Kouamé faces the drought

Drought. In some countries, that means not washing the car or watering the garden. In Ivory Coast, by contrast, it is much more basic than that: “how long will our remaining water last?” A few months without rain, and it quickly becomes a question of survival: and “how long will our water last?” was the pressing question they were asking themselves in L’Arche Bouaké in April 2018. Especially as more and more neighbours were coming over to L’Arche, to get water, as their own supply dried up.


Community leader Koffi Gnagoran was concerned for the members of L’Arche: “how long will our water last?” It wasn’t obvious. However, Ekrou Kouamé Michel, a man with an intellectual disability, showed the way forward. Koffi tells the story:  “Kouamé is a man of few words. But he knows how to make himself understood, especially with his eyes: one day, as we were getting more and more worried if there would be enough water for us, Kouamé pointed to the local maternity hospital, at Ahougnansou:  we realised he was concerned for the mothers and new-born children there. He wanted us to find out how they were coping. We didn’t know, but we went and asked. The head nurse told us their supply was running low. So we filled up four big 200 gallon drums and took them over. The joy of the nurses, when they saw us! But nothing could match Kouamé’s smile.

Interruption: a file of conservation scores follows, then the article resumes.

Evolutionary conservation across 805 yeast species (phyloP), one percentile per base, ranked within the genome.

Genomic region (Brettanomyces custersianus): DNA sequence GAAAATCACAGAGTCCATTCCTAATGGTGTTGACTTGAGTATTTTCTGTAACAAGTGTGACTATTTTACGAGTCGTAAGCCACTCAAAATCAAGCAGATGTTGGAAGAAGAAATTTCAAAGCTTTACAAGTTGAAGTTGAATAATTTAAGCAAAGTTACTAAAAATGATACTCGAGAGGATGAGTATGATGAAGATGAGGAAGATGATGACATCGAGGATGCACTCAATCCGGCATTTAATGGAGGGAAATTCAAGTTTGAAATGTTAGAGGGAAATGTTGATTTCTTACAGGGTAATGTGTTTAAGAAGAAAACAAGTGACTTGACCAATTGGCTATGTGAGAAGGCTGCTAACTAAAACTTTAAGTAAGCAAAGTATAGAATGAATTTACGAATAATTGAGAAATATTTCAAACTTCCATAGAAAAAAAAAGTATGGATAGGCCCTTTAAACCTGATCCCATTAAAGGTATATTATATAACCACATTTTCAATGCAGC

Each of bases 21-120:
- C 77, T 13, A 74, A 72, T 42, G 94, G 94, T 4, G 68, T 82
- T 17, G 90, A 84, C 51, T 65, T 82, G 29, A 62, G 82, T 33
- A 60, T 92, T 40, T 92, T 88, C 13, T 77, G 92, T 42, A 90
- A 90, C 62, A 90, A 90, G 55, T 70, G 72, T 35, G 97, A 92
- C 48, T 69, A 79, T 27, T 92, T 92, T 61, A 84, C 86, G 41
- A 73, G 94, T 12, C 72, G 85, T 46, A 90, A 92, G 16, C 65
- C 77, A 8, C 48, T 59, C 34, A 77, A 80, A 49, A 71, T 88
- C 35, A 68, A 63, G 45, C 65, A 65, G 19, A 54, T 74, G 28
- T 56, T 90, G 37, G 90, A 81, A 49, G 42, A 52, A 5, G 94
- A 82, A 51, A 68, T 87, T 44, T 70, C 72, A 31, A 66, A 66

That day, Kouamé taught us all a lesson: he wants everyone in our neighbourhood to live. Not just us. Not just the ones able to come to us and get filled up. But everyone. Kouamé’s lesson is that true survival is about solidarity. Without solidarity, we are lost.”

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